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Traditional flavours of Provence

Market at Aix-en-Provence

When asked to come up with a typical Provençal dish or food, many of us would mention tapenade, the ubiquitous olive spread found on every cafe or bistro table at apéro time. Perhaps some might say ratatouille, a delicious mixture of the summer produce of the region. Or perhaps the bouillabaisse of Marseille with its aioli redolent of garlic. For the more adventurous palate, the Provencal kitchen offers numerous less known options.

Authentic taste of Provence

Pissaladiere, a sort of Provencal onion pizza!

Le petit épeautre is an ancient grain, grown on the slopes of the Mont Ventoux. It has a rather nutty taste and chewy texture. It makes a healthy and tasty alternative to traditional risotto and can be used in soups, salads and as a side dish for meat or fish.

If you have ever stopped to admire the glistening array of fish at local markets, you may have seen the tiny tellines. These iridescent shellfish are the size of a small finger nail and many wonder if they are worth the effort. They’re often served steamed with parsley and garlic or as a topping for spaghetti. Every sweet morsel tastes of the sea. If you see it on a restaurant menu, it is certainly worth a try.

Pity the pissaladière, whose name may scare off many anglophiles. Topped with caramelized onions, black olives and anchovies, this pizza-like speciality is served as a light lunch or as a starter throughout the region.

Provencal street food

Socca being made in Nice

Socca, a flatbread made from chick peas, may be the quintessential Provencal street food. Sold throughout Nice by street vendors and in small shops, especially around the Cours Saleya, this thin, gluten-free crepe is served warm,. Tear it into strips and eat as a snack any time of the day.

Also from the Nice area, le pan bagnat is another popular and hearty street food. A country-style chunk of bread is rubbed with garlic and stuffed with a variety of local ingredients such as  hard boiled eggs, anchovies or tuna, tomatoes, onions, red or green peppers and olives. Then it’s drizzled with a red wine vinaigrette and wrapped in paper for easy on the go munching. Often considered a salade Niçoise sandwich, there are as many variations of the pan bagnat as there are chefs.

Something savoury

Fougasse bread of Provence

Le coco de Mollans is a white bean regional chefs consider de rigeur in soup au pistou and cassoulet. Grown in the Mollans sur Ouvèze region until the middle of the 20th century, the crop was replaced by the more lucrative viticulture. Today a handful of growers have reignited the ancestral coco tradition and harvest the bean between July and September. The coco de Mollans was celebrated at its own festival in 2022.

La fougasse is another traditional Provençal flatbread. It can be prepared savory or sweet. Savory versions may be stuffed with onions, bacon, ham or olives or simply served topped with herbs. The sweet fougasse often makes an appearance at Christmastime as one of the 13 desserts, perhaps flavored with orange water or anise.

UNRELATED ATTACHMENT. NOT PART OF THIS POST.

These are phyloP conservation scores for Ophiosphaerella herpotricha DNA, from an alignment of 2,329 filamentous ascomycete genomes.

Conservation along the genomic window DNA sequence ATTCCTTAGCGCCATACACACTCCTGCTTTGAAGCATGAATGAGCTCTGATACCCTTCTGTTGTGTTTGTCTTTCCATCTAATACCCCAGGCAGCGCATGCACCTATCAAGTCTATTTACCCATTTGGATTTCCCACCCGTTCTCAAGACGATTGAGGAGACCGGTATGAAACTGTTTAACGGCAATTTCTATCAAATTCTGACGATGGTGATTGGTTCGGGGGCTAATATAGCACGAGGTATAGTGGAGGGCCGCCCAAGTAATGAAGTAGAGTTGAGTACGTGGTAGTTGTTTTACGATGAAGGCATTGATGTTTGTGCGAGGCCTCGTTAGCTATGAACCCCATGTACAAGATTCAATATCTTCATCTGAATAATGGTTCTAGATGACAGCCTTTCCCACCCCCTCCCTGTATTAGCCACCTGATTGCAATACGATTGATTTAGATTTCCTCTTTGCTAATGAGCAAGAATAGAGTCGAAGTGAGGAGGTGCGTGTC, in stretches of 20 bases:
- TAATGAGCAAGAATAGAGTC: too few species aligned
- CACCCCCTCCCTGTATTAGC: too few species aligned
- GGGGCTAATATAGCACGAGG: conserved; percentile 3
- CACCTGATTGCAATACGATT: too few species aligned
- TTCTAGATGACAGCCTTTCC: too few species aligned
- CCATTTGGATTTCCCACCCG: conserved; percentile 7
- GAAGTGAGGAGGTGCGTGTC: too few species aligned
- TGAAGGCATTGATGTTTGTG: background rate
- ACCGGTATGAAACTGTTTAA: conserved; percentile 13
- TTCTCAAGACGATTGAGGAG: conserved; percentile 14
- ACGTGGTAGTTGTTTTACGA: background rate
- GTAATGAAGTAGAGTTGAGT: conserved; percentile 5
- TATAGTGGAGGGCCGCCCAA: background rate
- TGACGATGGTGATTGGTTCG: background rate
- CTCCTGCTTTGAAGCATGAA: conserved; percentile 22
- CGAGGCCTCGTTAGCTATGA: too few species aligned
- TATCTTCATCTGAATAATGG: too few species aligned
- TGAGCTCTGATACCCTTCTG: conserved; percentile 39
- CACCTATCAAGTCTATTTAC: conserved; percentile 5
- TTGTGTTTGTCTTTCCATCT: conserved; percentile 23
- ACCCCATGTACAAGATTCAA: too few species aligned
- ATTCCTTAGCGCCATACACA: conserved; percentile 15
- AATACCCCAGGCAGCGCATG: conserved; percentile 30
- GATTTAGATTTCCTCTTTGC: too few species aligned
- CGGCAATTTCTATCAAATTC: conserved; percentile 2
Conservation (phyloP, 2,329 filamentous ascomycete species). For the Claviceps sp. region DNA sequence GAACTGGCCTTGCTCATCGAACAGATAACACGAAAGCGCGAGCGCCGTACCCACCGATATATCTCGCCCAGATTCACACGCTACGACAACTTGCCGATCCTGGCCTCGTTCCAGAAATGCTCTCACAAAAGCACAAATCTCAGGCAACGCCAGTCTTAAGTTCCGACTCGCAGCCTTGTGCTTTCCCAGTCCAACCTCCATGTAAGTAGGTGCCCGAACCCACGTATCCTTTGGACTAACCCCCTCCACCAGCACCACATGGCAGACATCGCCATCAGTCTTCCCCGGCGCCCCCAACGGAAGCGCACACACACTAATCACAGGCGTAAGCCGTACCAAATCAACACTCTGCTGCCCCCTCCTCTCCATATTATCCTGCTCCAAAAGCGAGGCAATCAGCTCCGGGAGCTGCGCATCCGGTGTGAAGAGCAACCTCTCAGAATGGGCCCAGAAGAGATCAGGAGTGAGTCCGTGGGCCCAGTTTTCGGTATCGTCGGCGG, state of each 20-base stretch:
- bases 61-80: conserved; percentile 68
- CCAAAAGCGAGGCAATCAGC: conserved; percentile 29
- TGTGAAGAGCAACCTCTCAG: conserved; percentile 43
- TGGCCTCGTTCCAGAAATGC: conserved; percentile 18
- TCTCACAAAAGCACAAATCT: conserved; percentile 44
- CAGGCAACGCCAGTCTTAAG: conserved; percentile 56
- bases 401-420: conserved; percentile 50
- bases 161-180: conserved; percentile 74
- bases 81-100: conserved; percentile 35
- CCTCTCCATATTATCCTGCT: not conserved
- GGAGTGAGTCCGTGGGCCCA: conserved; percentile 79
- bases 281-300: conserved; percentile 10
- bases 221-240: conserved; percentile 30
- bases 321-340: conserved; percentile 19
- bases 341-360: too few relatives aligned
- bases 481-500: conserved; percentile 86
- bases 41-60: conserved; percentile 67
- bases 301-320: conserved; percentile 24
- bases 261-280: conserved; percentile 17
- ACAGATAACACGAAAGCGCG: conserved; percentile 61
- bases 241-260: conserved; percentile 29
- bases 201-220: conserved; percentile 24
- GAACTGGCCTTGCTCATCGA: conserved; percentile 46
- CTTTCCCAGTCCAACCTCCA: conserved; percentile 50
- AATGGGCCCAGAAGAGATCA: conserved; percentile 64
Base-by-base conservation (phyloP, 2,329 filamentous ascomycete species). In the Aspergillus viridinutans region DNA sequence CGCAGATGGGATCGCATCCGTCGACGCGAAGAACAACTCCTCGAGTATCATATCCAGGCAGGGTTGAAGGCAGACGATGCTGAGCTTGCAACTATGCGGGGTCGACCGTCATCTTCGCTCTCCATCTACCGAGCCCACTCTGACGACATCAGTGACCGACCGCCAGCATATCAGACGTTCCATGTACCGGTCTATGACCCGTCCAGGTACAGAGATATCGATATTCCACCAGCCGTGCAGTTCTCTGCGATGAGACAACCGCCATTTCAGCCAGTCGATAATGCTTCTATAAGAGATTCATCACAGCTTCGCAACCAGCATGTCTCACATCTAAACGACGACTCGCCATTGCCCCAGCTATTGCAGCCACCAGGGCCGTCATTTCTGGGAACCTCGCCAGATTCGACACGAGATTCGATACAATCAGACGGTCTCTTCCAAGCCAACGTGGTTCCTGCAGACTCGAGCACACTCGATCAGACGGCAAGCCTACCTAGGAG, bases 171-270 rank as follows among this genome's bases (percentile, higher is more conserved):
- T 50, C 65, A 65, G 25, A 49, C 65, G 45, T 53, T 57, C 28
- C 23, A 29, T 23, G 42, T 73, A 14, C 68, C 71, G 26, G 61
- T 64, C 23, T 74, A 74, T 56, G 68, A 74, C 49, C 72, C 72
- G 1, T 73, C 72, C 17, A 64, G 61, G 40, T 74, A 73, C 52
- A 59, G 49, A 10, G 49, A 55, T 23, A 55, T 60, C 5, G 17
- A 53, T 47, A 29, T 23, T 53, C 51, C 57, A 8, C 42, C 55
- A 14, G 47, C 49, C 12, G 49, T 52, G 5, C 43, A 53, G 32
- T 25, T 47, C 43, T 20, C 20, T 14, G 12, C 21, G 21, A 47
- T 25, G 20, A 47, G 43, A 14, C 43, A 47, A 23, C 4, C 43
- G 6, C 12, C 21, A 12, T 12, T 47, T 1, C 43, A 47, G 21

Provence locals love their anchovies and no recipe showcases this regional speciality better than l’anchoiade. It is made from just a handful of ingredients: anchovies, garlic, olive oil, vinegar or lemon juice and perhaps some herbes de Provence. The anchoiade is served as a spread or as a dip for raw vegetables. Be sure to enjoy it with friends so you will all have anchoiade breath!

Something sweet

Navette biscuits from Marseille, shaped like ancient wooden boats

Les navettes de Provence are cookies in the shape of a small boat. According to legend, the navette was first baked in 1781 by Monsieur Aveyrous, a baker in Marseilles. He created it to commemorate the arrival by boat of the Saintes Maries to Provence. Often consumed during la Chandeleur (crêpe day on February 2), they can be enjoyed year round. The boutique Autrefois Sucré in Les Baux de Provence always displays a variety of navettes. They offer a free tasting so you can choose your favorite- orange water, anise, chocolate chip or perhaps the less traditional strawberry.

It is a fair guess that most visitors to Provence, and perhaps many locals, have never tasted the papaline d’Avignon. This pink, thistle-looking, chocolate covered confectionary is filled with Origan du Combat liqueur, made from 60 different plants and herbs. It was originally created to honor the popes of Avignon. This adults-only candy will tickle and surprise your tastebuds with one bite – which according to legend, is all that you are allowed to take.

Something spicy

Although technically a product of the Basque region, le piment d’espelette is the Provençal cook’s preferred seasoning to add spice and smokiness to grilled meats, soups and stews. It is formally recognized as a AOC product ( Appellation d’Origine Controlée). Only the pepper grown in the Espellette region can carry the name. You can find the piment d’espellette at markets and grocery stores throughout Provence. It is an easy souvenir to bring home for friends or for yourself.

Trying some – or all – of these “new” foods is an excellent way to learn more about the Provencal culture and will allow you to break your habitual meal routine.

Bon appétit!

By Martine Bertin-Peterson of Gout et Voyage, cultural and gourmet tours of Provence where you’ll make heart-warming memories and visit the most magical markets…

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